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TARNATION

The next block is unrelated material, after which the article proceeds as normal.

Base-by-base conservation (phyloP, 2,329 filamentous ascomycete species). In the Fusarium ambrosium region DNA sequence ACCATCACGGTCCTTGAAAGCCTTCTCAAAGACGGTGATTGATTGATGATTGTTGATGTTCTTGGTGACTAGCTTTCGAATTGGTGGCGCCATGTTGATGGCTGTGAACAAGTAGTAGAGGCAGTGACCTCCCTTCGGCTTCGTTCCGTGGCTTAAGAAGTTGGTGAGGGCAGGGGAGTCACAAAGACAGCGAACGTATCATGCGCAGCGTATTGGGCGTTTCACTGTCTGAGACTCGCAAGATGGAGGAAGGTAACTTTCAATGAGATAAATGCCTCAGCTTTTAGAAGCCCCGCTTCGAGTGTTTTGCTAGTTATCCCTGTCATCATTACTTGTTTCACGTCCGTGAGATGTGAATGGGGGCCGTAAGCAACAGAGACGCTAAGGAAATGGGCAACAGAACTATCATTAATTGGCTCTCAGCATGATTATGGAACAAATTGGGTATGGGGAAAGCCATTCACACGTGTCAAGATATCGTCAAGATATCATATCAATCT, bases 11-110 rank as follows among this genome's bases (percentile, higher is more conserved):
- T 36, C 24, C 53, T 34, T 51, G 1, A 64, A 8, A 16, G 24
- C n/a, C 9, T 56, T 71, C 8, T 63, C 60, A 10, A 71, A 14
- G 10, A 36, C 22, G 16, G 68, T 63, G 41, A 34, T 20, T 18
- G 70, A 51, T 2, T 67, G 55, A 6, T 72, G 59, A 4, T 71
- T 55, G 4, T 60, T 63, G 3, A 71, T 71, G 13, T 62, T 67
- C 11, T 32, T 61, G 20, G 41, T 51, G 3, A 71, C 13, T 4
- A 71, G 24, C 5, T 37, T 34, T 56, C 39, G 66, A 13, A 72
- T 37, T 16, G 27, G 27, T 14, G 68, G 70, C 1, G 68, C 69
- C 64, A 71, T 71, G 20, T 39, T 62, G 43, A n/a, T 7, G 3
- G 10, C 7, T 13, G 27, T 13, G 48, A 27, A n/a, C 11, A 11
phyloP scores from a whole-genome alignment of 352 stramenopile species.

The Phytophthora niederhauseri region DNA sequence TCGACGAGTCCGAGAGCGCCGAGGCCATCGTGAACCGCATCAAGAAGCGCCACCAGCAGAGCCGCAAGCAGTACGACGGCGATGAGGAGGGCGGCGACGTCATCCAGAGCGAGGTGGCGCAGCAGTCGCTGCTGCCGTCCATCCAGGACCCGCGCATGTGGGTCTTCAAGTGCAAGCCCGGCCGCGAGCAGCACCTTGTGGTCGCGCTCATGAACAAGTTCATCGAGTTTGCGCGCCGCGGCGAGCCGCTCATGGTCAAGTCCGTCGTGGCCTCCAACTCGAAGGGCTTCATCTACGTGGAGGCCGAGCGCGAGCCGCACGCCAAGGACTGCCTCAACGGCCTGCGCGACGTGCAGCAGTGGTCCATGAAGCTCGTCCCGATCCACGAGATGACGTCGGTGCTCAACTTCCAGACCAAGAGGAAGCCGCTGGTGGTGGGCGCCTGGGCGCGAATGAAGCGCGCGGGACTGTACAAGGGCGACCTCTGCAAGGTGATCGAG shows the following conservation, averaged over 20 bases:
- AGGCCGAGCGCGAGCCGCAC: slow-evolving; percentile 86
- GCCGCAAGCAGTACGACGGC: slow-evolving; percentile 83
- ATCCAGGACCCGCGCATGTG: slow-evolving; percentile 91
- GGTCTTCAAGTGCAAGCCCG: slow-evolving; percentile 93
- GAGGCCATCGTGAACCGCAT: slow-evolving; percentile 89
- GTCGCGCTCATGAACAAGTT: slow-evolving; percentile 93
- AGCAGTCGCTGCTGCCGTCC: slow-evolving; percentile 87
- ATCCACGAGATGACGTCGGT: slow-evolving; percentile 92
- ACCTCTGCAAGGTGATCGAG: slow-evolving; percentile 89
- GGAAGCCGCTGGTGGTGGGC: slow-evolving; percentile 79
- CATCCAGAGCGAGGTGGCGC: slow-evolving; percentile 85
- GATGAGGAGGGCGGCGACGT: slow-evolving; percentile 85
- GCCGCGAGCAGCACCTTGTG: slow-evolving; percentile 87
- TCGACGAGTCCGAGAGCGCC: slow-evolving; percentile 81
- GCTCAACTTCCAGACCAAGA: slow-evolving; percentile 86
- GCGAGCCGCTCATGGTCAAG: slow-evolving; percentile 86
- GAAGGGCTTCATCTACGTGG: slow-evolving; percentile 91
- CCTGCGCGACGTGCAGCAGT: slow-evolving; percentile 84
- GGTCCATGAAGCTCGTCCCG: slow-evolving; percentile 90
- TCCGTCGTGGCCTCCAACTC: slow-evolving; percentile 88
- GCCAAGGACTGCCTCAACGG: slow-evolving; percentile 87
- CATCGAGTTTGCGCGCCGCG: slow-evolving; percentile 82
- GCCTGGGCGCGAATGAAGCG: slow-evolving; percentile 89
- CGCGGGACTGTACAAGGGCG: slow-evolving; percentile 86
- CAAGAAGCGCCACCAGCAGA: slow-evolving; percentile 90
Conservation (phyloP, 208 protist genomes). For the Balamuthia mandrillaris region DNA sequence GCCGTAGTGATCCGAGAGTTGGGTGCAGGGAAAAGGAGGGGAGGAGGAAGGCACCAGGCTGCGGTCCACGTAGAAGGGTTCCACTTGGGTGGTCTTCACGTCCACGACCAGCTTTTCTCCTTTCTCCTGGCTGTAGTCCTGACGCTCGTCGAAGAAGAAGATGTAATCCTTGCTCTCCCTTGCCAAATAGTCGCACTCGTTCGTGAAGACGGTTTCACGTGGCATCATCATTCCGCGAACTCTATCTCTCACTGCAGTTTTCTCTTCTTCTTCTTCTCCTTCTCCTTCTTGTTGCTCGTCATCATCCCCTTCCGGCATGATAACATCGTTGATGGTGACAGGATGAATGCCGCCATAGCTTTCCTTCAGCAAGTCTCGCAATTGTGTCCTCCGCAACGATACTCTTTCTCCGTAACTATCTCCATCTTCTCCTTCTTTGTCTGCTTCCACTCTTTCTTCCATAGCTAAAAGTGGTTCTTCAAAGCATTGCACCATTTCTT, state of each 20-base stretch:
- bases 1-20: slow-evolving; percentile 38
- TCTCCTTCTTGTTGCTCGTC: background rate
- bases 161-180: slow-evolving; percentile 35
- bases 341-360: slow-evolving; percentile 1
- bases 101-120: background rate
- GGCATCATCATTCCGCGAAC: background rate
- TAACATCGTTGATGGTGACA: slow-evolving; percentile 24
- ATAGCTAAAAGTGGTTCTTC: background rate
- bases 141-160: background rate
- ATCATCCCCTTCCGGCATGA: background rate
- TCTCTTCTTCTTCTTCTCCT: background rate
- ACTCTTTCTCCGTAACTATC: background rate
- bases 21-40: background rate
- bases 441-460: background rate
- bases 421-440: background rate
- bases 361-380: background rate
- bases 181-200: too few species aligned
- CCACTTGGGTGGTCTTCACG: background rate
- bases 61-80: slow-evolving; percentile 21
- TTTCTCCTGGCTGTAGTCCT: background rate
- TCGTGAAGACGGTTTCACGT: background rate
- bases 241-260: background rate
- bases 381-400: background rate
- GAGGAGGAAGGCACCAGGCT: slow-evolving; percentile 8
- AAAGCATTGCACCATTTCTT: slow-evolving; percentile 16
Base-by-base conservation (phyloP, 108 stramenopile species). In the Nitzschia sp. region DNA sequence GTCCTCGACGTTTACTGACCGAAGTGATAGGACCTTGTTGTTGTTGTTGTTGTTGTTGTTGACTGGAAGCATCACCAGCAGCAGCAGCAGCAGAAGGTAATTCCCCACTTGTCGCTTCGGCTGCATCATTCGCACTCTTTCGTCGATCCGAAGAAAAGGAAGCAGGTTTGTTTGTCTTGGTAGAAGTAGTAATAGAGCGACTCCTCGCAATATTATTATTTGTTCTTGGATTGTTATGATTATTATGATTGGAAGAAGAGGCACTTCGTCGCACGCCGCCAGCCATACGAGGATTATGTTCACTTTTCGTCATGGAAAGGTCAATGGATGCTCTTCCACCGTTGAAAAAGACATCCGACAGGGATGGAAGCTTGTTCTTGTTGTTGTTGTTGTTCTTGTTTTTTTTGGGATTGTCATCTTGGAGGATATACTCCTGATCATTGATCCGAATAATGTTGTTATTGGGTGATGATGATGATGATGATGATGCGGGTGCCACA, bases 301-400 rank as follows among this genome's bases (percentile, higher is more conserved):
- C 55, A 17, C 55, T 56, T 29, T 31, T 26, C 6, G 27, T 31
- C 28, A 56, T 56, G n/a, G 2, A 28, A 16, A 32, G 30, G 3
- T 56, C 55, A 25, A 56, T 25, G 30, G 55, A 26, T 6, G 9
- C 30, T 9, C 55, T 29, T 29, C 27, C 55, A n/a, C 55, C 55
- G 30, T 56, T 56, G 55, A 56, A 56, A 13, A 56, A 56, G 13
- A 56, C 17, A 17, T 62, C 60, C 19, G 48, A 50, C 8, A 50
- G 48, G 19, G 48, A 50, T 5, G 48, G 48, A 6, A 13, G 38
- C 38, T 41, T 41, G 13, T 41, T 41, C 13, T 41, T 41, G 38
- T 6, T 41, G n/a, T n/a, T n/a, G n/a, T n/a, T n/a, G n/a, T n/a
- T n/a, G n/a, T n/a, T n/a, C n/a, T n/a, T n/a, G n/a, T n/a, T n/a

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In a perverse yet highly watchable form of therapy, thirtysomething filmmaker Jonathan Caouette creates his own autobiography -- a trippy mish-mash of home-video footage, snapshots, film clips, various sound recordings and songs -- all tossed together on his home computer. Such a self-indulgent, deeply personal venture might not have worked, but for the grim horrors -- presented in deadpan titles -- of Caouette's youth (a mentally ill mother, foster homes, drugs, suicide attempts, rages) that make his very survival compelling. The openly gay Caouette finds refuge early in acting, new wave and goth culture, music and filmmaking -- and remarkably, he manages to draw strength from his unquestionably screwed-up family, with whom he maintains close contact. Tarnation is raw and at times unfocused, but its strange flicker draws you in -- and you may even find the film, despite its air of frantic desperation, inspiring. Harris

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